Glory - 117th New York Infantry Regiment
By Eric Kennedy
Note: This is third article written for The Waterville Times on Waterville/Oneida County and the American Civil War by Eric Kennedy, a former Waterville resident now living in Fredericksburg, Virginia. Eric is a 1986 graduate of Waterville Central School. He currently works for the U.S. Department of Commerce in Washington, DC. This article was published on September 29, 2011.
The other two article are "The Hard Luck Regiment" (26th New York Volunteer Infantry) and "Oneida County and Waterville in The Civil War" (146th New York Volunteer Infantry).
We are springing to the call
For three hundred thousand more,
Shouting the Battle Cry of Freedom!
And we'll fill the vacant ranks
Of our brothers gone before,
Shouting the Battle Cry of Freedom!
The Union forever!
Hurrah boys hurrah!
Down with the traitor, up with the star,
While we rally round the flag, boys
Rally once again
Shouting the Battle Cry of Freedom!
Walking through local cemeteries, one will find the gravesites for 17 brave souls who fought in the American Civil War with the 117th New York Volunteer Infantry Regiment or “Fourth Oneida.” The 117th New York was created in 1862 in response to President Lincoln’s call to the northern states for 300,000 additional volunteer citizen-soldiers. At the time, the war was not going well for the Union.
Within Oneida County’s Senatorial district, a committee was formed under Horatio Seymour, a Utica Democrat who soon would be elected governor of New York State, to oversee the recruitment of a new regiment from the county. Ironically, Governor Seymour became a very prominent and controversial national political figure as a harsh critic of the Lincoln Administration and its handling of the war.
One of the members of the committee was D.B. Goodwin of Waterville. The call for new volunteers went forward: “The State of New York, first in wealth, in population, and resources, should not be second in the alacrity with which her citizens meet the responsibilities resting on them. The time for indifference and inaction has passed, and every man, no matter what may be his position, must come to a prompt determination to devote himself to the cause of his country, or take the eternal disgrace of having turned a deaf ear to her call, at a time when her institutions are menaced with danger, perhaps, even with destruction.”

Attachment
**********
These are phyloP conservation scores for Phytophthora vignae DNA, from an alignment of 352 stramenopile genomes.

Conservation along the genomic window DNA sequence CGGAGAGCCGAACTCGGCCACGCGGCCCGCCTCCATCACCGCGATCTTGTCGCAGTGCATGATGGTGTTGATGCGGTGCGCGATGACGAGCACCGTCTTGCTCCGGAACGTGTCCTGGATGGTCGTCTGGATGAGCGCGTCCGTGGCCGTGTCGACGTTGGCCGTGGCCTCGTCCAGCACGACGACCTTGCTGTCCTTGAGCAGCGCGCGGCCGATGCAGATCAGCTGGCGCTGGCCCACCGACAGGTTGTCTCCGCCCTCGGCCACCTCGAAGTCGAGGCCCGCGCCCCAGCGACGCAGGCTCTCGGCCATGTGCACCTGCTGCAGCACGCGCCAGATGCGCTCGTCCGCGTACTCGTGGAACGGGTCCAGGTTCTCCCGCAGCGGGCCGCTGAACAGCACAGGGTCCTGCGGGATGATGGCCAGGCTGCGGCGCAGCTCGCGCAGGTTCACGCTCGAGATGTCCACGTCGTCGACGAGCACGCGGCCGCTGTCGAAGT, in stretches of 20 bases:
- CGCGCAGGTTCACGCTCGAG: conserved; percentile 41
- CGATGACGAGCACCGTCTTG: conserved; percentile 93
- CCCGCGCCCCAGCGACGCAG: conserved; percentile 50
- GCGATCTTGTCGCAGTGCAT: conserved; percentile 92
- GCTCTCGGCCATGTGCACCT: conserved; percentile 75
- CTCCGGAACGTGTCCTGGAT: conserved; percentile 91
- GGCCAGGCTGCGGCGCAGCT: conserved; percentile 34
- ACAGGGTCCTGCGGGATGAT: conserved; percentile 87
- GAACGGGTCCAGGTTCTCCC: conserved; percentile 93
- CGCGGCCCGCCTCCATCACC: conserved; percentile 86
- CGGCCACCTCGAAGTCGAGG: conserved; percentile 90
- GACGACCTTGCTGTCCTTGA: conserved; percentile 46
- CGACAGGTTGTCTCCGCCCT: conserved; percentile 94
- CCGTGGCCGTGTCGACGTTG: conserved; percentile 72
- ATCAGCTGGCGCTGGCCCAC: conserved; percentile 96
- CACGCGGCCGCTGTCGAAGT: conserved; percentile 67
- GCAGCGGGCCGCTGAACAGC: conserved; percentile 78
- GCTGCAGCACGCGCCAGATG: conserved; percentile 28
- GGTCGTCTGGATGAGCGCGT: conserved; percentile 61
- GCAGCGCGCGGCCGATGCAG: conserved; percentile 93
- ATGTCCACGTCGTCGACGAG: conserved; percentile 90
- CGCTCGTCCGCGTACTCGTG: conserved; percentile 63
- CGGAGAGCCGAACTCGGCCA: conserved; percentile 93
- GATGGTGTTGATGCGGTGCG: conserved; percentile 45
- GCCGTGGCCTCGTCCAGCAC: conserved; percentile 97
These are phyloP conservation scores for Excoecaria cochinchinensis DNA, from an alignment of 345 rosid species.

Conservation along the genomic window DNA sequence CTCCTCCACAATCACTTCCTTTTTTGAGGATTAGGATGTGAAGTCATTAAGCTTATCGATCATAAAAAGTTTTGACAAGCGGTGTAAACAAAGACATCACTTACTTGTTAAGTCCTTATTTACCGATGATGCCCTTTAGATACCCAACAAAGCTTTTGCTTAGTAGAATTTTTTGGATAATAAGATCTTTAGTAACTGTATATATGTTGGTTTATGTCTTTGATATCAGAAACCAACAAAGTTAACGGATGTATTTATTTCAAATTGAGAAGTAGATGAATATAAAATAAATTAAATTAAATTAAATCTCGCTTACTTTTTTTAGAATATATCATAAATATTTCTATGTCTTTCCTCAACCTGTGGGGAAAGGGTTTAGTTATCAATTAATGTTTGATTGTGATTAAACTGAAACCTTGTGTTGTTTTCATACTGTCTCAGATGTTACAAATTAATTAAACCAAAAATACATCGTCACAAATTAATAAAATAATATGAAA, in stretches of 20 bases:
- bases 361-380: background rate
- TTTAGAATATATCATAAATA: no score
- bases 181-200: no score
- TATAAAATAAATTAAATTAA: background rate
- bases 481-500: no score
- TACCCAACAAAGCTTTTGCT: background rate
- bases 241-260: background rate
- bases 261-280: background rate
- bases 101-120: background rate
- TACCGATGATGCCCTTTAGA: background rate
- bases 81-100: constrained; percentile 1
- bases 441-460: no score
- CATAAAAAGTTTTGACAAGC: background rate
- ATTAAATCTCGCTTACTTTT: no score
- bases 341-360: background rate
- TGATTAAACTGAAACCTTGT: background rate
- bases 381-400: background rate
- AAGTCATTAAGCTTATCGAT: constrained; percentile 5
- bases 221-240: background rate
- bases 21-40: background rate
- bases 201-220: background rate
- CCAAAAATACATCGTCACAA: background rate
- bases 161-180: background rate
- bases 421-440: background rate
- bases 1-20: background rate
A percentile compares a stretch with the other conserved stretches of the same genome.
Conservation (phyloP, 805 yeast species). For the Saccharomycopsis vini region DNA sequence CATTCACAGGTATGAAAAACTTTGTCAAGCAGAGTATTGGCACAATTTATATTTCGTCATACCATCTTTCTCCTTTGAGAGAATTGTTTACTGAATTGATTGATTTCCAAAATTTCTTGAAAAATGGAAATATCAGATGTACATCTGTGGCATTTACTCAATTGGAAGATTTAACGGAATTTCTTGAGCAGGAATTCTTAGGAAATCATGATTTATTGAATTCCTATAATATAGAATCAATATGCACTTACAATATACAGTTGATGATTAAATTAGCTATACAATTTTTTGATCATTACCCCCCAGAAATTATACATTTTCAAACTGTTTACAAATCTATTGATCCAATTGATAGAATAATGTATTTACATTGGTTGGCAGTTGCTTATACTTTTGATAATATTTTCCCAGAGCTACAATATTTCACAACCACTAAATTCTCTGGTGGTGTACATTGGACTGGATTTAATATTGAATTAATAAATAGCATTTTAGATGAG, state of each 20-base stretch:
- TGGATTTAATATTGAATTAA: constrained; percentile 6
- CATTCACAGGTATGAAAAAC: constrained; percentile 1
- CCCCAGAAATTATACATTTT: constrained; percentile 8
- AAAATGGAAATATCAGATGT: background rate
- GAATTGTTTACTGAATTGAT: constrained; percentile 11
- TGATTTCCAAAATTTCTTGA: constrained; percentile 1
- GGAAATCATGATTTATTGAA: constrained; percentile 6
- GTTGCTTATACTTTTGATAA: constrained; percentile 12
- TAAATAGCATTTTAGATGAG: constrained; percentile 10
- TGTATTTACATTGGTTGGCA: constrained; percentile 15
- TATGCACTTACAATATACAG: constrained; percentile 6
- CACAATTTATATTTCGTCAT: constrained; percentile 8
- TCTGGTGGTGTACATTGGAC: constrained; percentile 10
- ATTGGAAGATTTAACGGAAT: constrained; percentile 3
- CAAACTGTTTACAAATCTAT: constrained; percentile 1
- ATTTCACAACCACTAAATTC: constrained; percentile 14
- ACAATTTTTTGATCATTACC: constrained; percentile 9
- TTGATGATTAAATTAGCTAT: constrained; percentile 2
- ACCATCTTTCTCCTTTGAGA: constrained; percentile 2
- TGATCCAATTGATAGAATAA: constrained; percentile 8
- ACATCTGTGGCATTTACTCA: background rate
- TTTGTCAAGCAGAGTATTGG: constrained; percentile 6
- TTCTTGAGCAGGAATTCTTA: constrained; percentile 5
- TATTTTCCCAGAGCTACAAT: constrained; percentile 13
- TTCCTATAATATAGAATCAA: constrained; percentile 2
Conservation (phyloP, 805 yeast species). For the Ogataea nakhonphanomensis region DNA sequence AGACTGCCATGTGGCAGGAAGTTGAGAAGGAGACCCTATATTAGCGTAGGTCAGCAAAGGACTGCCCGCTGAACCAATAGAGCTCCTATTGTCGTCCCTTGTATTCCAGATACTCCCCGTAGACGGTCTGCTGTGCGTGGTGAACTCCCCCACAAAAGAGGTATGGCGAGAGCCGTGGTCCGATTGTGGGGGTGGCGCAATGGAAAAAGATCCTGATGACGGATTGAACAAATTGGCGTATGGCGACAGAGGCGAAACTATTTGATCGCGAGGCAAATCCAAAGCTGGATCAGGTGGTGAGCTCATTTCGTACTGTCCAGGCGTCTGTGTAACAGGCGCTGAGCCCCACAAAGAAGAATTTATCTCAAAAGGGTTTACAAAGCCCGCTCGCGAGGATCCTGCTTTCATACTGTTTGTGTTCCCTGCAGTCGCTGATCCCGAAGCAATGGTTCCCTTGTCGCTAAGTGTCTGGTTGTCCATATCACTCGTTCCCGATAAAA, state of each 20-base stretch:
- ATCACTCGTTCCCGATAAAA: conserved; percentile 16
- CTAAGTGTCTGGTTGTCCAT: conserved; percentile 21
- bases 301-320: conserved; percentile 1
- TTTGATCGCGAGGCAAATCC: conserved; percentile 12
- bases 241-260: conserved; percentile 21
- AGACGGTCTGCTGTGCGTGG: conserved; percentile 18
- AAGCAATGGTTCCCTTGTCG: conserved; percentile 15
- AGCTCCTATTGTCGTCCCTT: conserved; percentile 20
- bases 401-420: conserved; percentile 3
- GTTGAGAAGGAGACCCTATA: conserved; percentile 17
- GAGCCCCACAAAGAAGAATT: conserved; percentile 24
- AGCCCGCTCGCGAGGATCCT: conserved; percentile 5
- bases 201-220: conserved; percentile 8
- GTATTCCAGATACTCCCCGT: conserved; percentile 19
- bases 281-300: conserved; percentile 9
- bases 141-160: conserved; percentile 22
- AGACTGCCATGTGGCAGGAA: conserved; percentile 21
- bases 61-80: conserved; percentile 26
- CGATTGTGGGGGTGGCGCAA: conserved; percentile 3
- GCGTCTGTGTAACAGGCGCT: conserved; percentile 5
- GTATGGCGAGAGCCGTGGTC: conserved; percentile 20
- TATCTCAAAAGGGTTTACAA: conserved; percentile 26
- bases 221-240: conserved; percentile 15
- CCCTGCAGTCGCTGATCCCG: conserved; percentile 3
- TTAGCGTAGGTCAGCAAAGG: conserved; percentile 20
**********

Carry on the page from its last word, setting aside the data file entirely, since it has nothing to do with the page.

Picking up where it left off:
Recruitment rallies were held all over Oneida County under the slogan “Rally Round the Flag.” In August 1862, 1,024 men were mustered into the 117th New York Volunteers. Within its 10 companies, there were men and boys from Utica, Rome, Vernon, Camden, Verona, Vienna, Westmoreland, Bridgewater, Whitestown, New Hartford, Annsville, Oriskany, Trenton, Floyd, Steuben, Deerfield, Clayville, Paris, Kirkland, Boonville, Ava, Western, Remsen, Clinton, Augusta, Deansville (Deansboro), and Marshall.
Company “D” had 35 volunteers from Sangerfield. At home, they were farmers, clerks, harness makers, painters, mechanics, carpenters, laborers, shoemakers, moulders, and tailors. Of these 35, by war’s end, one would die in combat, one would die in a Confederate prison (19 days after being captured), and two would die of illness (two-thirds of all Civil War deaths were due to illness/disease). A couple deserted. Some were wounded and some were promoted.
From August 1862 to March 1863, the regiment spent most of its time manning forts surrounding Washington, DC. The 117th New York then saw its first action during the largely-forgotten coastal campaigns off of Virginia and South Carolina. It’s only combat casualty during this time period being one death suffered during the Siege of Battery Wagner. The initial assault by the 54th Massachusetts (a black regiment) on Battery Wagner was featured in the 1989 film Glory. The 117th New York would experience its own glory later at another Atlantic coastal fort near Wilmington, North Carolina.